And the quote of the day goes to… (drumroll please)
Interior Minister Nayef Qadi on Monday criticised certain media institutions for their lack of accuracy in covering news, describing some journalists as “agents of foreign agendas”. During a press briefing after a meeting yesterday with Prime Minister Nader Dahabi and governors from across the Kingdom, Qadi stressed that certain media organisations focus on the negative aspects of any news story, and in most cases, reporters and columnists do not investigate the news prior to publishing it, thus providing incomplete and imprecise stories. In some situations, he added, these journalists go against the Kingdom’s interests.
“They ignore the positive aspects of news stories,” he said, noting that there are journalists who represent certain “foreign agendas and accept funding from suspicious foreign parties”. [source]
First. I agree that some journalists in Jordan do not fact check and that some stories are impercise. That much is true, and by the by, this is generally applicable to the media industry worldwide. Inaccuracies happen. Sloppy journalism is evident. In Jordan, it might even be abundant.
However, I am truly sick of my government spewing out this foreign agenda line over and over again.
To avoid any confusion, I’m fine if ordinary citizens criticize the media or even members of the same industry – it is after all their tool and they have earned that right. But for a government official, and an Interior Minister no less, who, in essence, has a great deal of control over the freedoms of the press, to claim that some of these journalists have foreign agendas and accept funding from suspicious foreign parties?
Hold your horses.
A moment if you will.
Let’s get a few things straight.
We are talking about a government that receives a great deal of its own funding from sources that the majority of Jordanians probably do not agree with. And since nothing in life is free, that funding almost always comes with a foreign agenda attached right on to it. This isn’t an opinion; this is fact. This is a country where the people do not elect the government, thus have no power to hold it accountable for where it gets its money, for where and how it spends it, and no influence over the inevitable foreign influences that come with that money. A quick glance at the various sources of funding that keep the entire non-governmental organization sector afloat can verify this, to say nothing of actual governmental institutions.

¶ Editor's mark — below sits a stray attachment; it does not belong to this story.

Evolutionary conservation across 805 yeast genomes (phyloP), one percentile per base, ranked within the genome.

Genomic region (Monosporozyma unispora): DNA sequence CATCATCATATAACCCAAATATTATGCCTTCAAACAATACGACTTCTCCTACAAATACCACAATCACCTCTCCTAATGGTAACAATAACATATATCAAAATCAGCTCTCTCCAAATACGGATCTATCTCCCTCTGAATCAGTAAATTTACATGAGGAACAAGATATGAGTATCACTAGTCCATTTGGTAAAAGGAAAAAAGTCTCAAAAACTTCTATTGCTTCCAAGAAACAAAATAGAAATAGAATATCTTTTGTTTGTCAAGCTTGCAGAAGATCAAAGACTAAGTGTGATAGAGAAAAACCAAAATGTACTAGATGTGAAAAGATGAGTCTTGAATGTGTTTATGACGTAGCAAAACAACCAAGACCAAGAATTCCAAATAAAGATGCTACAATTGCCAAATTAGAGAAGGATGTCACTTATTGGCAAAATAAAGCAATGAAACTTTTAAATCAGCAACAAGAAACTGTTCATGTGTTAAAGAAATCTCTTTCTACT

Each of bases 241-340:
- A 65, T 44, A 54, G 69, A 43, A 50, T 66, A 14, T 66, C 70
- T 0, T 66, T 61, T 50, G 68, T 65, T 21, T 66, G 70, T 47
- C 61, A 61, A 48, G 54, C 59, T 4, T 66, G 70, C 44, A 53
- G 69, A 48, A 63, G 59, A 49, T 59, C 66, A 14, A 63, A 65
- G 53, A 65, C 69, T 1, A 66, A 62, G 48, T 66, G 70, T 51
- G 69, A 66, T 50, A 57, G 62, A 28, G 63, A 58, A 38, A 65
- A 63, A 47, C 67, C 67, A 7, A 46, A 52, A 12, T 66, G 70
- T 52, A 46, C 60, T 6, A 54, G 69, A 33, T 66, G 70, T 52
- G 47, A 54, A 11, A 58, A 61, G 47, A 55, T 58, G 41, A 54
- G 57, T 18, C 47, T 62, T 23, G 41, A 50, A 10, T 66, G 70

Naturally, I say this with all due respect.
Moreover, I find it incredibly ironic that any government official (and an Interior Minister no less) would throw an accusation at some journalists – essentially coming shockingly close to accusing them of all-out treason – without providing any evidence of said charges. Isn’t that the exact “media flaw” that the government claims to be against – accusing people of something without providing the evidence for it?
In other words, doesn’t calling on good journalism require you to first apply good governance? To apply those same principles? To walk that same walk?
Also, every time someone in government (an Interior Minister no less) declares that the bad thing about media in Jordan is that they fail to essentially, uhem, “look on the bright side”, I shudder out of pure distaste. I mean really? Is that where media went wrong in Jordan? They didn’t run enough “positive” stories – also known as everything-is-alright stories?
How do you write that kind of story when it comes to security forces bashing heads of employees trying to exercise the worker rights they deserve? Where’s the “bright side” in that story? How do you avoid the negative spin?
Moreover, would it be wrong to say that so much of what’s “wrong” with journalism in Jordan is an inherent part of a system that the government itself created and has continuously sustained. A system that inevitably produces the very type of journalism the government now claims to despise?
And while the Interior Minister claimed that his words do not mean a scaling back in press freedoms in Jordan, I can tell you this much: there’s going to be a whole lot more self-censorship going on this year. Let’s wait for next year’s CSS study to verify that.
It’s just difficult to comprehend that the Interior Ministry of all places, which leverages a great deal of power over the strings that move-and-shake the mainstream media in Jordan, would claim that some journalists have foreign agendas, receive fishy funding, and don’t write enough happy stories. There is just way too much irony in that.
And naturally, I say this with all due respect.